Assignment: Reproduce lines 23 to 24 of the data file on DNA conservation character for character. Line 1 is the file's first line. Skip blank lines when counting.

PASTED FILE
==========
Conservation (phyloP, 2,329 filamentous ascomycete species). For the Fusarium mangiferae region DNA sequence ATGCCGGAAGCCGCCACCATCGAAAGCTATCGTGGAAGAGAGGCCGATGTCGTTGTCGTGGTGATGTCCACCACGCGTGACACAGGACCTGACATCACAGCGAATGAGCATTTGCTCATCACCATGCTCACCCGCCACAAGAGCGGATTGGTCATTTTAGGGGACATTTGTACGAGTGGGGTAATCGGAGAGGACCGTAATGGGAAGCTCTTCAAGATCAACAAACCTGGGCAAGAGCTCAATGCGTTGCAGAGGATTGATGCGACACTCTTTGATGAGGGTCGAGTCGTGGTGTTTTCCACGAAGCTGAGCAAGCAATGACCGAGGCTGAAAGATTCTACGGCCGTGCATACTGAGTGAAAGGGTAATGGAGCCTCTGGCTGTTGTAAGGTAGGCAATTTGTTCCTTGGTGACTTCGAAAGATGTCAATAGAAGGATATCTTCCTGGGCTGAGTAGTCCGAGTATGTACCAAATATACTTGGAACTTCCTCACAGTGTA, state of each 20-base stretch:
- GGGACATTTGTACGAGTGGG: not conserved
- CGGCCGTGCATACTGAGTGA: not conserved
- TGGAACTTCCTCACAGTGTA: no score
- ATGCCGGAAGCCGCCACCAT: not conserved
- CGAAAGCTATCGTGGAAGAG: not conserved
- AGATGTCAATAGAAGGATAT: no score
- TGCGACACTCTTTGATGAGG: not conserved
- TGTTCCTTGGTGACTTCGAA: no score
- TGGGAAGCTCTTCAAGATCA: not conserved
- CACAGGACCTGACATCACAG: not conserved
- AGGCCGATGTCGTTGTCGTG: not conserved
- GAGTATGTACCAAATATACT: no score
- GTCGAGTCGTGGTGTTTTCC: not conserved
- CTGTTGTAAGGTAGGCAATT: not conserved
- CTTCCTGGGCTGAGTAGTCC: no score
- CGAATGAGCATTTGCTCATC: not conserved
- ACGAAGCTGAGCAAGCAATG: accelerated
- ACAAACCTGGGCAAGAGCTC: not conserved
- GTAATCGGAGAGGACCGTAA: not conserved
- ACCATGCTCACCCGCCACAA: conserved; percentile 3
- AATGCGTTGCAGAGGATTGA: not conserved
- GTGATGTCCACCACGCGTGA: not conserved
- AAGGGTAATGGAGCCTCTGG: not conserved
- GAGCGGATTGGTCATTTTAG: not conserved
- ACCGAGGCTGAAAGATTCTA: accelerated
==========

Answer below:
- GTGATGTCCACCACGCGTGA: not conserved
- AAGGGTAATGGAGCCTCTGG: not conserved